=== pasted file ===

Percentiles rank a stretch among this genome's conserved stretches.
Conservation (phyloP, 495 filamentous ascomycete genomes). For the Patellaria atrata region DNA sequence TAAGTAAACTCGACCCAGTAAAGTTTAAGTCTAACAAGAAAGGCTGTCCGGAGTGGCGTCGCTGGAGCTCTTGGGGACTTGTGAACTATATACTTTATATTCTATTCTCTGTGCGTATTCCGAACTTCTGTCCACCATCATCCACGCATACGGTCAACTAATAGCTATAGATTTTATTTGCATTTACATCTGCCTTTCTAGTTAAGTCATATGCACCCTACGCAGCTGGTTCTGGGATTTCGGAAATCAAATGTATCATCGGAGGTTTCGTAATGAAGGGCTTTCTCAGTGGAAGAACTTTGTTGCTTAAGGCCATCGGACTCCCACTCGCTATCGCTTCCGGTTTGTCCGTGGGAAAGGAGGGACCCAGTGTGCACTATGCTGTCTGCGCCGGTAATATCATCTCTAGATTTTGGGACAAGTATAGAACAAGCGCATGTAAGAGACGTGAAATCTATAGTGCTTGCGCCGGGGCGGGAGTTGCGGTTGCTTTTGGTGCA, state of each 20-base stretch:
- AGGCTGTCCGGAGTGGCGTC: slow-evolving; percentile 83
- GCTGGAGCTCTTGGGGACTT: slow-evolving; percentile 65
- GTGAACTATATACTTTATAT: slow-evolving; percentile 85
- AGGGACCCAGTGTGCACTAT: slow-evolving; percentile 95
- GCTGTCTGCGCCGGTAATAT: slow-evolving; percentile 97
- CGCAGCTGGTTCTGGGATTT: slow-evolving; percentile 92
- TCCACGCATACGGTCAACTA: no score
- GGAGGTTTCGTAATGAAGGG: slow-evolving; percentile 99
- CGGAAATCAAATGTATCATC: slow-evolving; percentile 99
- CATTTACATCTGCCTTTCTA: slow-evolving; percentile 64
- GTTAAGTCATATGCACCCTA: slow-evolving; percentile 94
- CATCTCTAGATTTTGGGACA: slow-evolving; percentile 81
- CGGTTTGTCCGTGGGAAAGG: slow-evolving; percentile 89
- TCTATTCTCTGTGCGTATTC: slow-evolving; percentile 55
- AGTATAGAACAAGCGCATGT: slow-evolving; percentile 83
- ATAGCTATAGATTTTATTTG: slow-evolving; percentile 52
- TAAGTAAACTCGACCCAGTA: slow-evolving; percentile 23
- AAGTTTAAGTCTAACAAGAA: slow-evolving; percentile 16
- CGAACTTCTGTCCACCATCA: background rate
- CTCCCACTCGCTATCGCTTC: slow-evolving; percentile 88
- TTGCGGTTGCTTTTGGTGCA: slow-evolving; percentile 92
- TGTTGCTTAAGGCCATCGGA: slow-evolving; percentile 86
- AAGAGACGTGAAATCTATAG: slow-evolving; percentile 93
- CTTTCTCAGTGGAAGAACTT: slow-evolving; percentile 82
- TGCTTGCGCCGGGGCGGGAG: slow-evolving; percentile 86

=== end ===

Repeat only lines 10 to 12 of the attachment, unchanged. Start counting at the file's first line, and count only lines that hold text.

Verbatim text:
- GGAGGTTTCGTAATGAAGGG: slow-evolving; percentile 99
- CGGAAATCAAATGTATCATC: slow-evolving; percentile 99
- CATTTACATCTGCCTTTCTA: slow-evolving; percentile 64